SHE NEVER DIED (2019)
Directed by Audrey Cummings
A detective and a homeless woman form an unexpected partnership in a bid to take down a local crime gang led and their nefarious activities.
After adoring the deadpan performance of Henry Rollins in HE NEVER DIED, which was one of my festival highlights at Grimmfest 2015, I was excited to see that this year’s festival would be screening a sequel, but this time with a woman at the helm, both a main character and in the directing chair. What could they possibly do with this story and would it be a rehash of the first film with a woman in the lead role instead or would it be something more?
From the opening scenes of the thrilling SHE NEVER DIED, directed by Audrey Cummings, you can tell that this sequel isn’t pulling any punches. It also knows that you might have seen the first film and does away with any sort of slow reveal and assaults you with the bloody truth right from the start; this woman means business. Reports of bodies being found with their fingers missing play on the radio whilst posters line the streets and the wall of the police station with images of missing women. Lacey, who we see kipping under a sleeping blanket down an alleyway, is involved in some fashion but could she be the one to help find the missing girls in a city that seems to have forgotten or, even worse, doesn’t care about the mass disappearance of females?
Like one half of a whole, SHE NEVER DIED is the perfect compliment piece to first movie HE NEVER DIED (now on referred to as HND for ease) but it also stands proud as its own movie. Though fans of HND will have a feel for where the film is headed, there’s a respectable individuality to the movie that will thrill those familiar with the concept and those who never saw HND anyway. And for the fans, there’s some lovely little nods to the certain ‘tastes’ of Henry Rollins’ character Jack and you can see where elements cross over. Though each film’s story seems to be leading their own path, the culmination of SHE NEVER DIED hints at a connection between the two developing as part of a larger story arch.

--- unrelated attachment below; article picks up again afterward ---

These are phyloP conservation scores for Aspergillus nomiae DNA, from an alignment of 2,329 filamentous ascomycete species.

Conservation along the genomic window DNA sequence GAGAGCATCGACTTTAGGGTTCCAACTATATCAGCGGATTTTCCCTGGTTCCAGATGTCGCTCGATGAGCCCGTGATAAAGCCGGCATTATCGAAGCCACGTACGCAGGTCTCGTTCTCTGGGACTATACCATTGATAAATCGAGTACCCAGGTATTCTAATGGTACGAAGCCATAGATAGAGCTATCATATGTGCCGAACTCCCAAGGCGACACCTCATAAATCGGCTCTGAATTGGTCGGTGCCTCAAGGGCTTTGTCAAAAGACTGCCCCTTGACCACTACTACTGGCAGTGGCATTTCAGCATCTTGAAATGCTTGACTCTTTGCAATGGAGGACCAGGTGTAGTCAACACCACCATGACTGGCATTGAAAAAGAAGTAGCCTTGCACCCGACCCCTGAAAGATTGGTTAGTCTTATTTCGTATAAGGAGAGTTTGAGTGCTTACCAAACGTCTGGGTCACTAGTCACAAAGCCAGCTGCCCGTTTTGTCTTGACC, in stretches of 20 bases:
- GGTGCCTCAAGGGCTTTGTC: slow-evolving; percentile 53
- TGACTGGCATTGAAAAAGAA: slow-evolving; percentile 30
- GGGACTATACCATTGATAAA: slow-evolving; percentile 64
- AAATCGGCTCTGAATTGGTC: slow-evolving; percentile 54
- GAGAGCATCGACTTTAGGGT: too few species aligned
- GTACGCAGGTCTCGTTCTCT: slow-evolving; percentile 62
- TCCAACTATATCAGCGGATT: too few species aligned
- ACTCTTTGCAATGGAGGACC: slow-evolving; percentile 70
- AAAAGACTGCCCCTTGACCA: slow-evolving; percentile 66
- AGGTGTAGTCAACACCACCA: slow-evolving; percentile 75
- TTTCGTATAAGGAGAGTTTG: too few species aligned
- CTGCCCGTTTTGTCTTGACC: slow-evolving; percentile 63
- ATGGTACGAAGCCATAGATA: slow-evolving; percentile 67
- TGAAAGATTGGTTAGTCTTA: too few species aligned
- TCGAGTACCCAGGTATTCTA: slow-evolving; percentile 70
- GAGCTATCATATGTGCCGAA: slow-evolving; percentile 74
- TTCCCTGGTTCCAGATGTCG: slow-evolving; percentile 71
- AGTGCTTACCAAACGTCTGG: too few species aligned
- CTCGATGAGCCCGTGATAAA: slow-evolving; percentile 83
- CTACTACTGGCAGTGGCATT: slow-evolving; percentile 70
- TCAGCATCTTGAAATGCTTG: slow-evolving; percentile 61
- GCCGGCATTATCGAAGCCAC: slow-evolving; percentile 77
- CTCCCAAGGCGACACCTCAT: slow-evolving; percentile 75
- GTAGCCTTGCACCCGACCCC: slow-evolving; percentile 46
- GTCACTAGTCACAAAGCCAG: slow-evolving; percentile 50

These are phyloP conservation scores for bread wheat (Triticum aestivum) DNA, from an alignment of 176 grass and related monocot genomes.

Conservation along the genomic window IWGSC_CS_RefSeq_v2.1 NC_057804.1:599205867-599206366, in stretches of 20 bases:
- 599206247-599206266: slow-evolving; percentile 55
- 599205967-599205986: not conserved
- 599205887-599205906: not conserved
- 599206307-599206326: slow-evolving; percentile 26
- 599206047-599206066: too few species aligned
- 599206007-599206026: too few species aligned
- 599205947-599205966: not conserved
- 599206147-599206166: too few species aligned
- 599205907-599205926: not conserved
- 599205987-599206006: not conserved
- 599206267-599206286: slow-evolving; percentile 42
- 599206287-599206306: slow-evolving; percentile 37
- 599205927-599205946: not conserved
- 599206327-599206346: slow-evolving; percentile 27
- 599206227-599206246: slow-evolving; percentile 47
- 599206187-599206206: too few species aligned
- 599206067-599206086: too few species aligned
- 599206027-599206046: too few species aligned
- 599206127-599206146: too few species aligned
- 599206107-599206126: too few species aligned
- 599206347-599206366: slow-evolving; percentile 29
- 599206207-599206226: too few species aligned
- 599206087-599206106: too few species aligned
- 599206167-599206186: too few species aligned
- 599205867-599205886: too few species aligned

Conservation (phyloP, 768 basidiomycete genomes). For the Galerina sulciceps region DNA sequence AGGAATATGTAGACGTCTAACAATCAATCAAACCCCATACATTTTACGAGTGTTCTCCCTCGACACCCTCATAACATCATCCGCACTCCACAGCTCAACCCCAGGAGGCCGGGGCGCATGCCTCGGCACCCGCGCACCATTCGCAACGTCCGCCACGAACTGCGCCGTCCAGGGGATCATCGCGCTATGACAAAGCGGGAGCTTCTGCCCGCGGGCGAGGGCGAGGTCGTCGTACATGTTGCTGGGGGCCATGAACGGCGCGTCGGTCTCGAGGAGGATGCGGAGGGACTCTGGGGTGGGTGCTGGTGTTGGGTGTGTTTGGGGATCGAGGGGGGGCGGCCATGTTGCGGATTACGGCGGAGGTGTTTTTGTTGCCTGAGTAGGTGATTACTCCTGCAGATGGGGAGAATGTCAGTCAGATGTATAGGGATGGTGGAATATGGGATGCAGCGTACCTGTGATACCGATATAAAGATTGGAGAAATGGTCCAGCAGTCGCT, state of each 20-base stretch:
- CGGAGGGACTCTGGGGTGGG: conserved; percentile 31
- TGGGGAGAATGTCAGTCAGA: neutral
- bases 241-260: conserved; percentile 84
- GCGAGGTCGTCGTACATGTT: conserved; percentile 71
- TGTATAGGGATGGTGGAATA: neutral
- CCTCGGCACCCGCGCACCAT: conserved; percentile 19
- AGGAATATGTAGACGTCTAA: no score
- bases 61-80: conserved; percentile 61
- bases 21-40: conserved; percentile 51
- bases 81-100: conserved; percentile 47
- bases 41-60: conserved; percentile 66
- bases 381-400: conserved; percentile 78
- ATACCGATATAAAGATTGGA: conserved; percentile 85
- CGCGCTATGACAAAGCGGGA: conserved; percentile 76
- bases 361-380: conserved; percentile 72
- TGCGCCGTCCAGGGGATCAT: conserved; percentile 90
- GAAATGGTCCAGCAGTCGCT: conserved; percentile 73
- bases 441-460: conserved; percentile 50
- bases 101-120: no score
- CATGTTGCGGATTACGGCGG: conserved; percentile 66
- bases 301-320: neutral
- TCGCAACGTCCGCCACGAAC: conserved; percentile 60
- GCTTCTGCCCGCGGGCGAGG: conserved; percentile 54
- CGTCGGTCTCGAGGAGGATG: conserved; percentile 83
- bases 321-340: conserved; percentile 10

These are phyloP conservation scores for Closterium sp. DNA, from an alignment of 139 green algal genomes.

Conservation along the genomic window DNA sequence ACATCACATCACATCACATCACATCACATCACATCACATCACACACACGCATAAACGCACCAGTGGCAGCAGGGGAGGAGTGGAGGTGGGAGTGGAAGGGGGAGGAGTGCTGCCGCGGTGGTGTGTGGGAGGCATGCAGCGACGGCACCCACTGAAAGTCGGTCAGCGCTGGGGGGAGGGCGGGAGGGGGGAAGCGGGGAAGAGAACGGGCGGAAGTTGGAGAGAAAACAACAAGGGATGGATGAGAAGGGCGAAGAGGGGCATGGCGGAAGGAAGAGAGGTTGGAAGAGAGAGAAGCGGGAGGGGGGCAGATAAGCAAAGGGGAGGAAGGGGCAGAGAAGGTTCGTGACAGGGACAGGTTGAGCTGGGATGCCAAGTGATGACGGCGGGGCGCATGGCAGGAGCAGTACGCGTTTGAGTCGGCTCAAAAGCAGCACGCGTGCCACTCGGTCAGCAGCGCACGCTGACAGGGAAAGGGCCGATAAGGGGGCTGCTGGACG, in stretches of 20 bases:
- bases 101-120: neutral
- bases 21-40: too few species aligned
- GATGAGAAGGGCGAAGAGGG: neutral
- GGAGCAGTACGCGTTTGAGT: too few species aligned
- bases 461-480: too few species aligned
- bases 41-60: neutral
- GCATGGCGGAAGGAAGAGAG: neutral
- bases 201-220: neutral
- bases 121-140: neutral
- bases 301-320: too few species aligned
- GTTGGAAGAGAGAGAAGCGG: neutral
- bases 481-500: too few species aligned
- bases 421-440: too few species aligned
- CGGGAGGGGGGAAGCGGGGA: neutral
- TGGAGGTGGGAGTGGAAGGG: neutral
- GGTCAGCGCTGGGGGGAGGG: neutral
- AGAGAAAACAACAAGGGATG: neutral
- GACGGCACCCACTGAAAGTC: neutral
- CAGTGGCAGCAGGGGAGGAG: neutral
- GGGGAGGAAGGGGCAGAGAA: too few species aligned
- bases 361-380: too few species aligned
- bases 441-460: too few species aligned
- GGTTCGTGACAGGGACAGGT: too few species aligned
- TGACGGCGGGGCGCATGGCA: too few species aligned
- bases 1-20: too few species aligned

SHE NEVER DIED stands loud and proud on its own two feet. With a powerful entity in the form of Lacey, sharing similar awkward tendencies and a deadpan delivery to Rollins, it’s hard to look away from the screen, even when eyes are being gouged and hearts are being ripped out. Who is Lacey and what is her purpose? That’s something weary police detective Godfrey, who’s desperately trying to solve a suspected human trafficking case, hopes to find out as they appear to be chasing the same person; the man wearing rings, known as Terrance. Discovering her taste for death and bone marrow, Lacey becomes an ally for Godfrey who spies an opportunity to rid the city of the thugs and criminals by satiating Lacey’s hunger.
SHE NEVER DIED likes to keep you on the edge of your seat with the quiet tranquillity of Lacey’s personality transformed when she unleashes her beast mode. Able to take a baseball bat to the head on numerous occasions, Lacey maybe superhuman in many ways but still displays the wounds of her assault, which are beautifully done by the FX team, which makes her revenge even sweeter. The idea to put females first and foremost in this film whilst also highlighting how throw away women can be, with many of the criminal’s victims being women, displays two sides of the coin. On one side you’ve got the typical outlay of a film where the female species only serves to be fodder, with even the film’s city more bothered about bodies missing fingers than the whereabouts of all the missing women in the movie. The flip side of that, we see strength and power through a variety of female characters, some of who fight the good fight whilst others are motivated by malevolent greed. It really feels as though there’s a point being put across about female roles in general and this film likes to show that women are just as capable as men in every aspect.
The performances in SHE NEVER DIED are worth noting, particularly actress Olunike Adeliyi who plays Lacey. She can work both the strong, silent type but can also come alive through scenes where more dialogue is necessary. Olunike’s brilliant at displaying Lacey’s awkwardness, like she’s just a kid who’s walked into a room she shouldn’t be in, but also reveals a powerful, commanding presence that forces you to sit up straight and observe when faced with adversity. Her awkward interactions with allies Peter MacNeill’s Godfrey and the spritely Suzzie (Kiana Madeira) will raise a smile amongst viewers too, which tends to bring the comic relief to the forefront. The character of Suzzie is particularly humorous due to her bouncy, in-your-face demeanour, a bit like an excitable puppy; a stark contrast to the personality of Lacey. This tends to put a rosier tint on the carnage which ensues rather than being cold and calculated.
With the film once again penned by Jason Krawczyk, it feels like SHE NEVER DIED could indeed be setting up a third film; a trilogy, if you will. If these two films are anything to go by, then sign me up!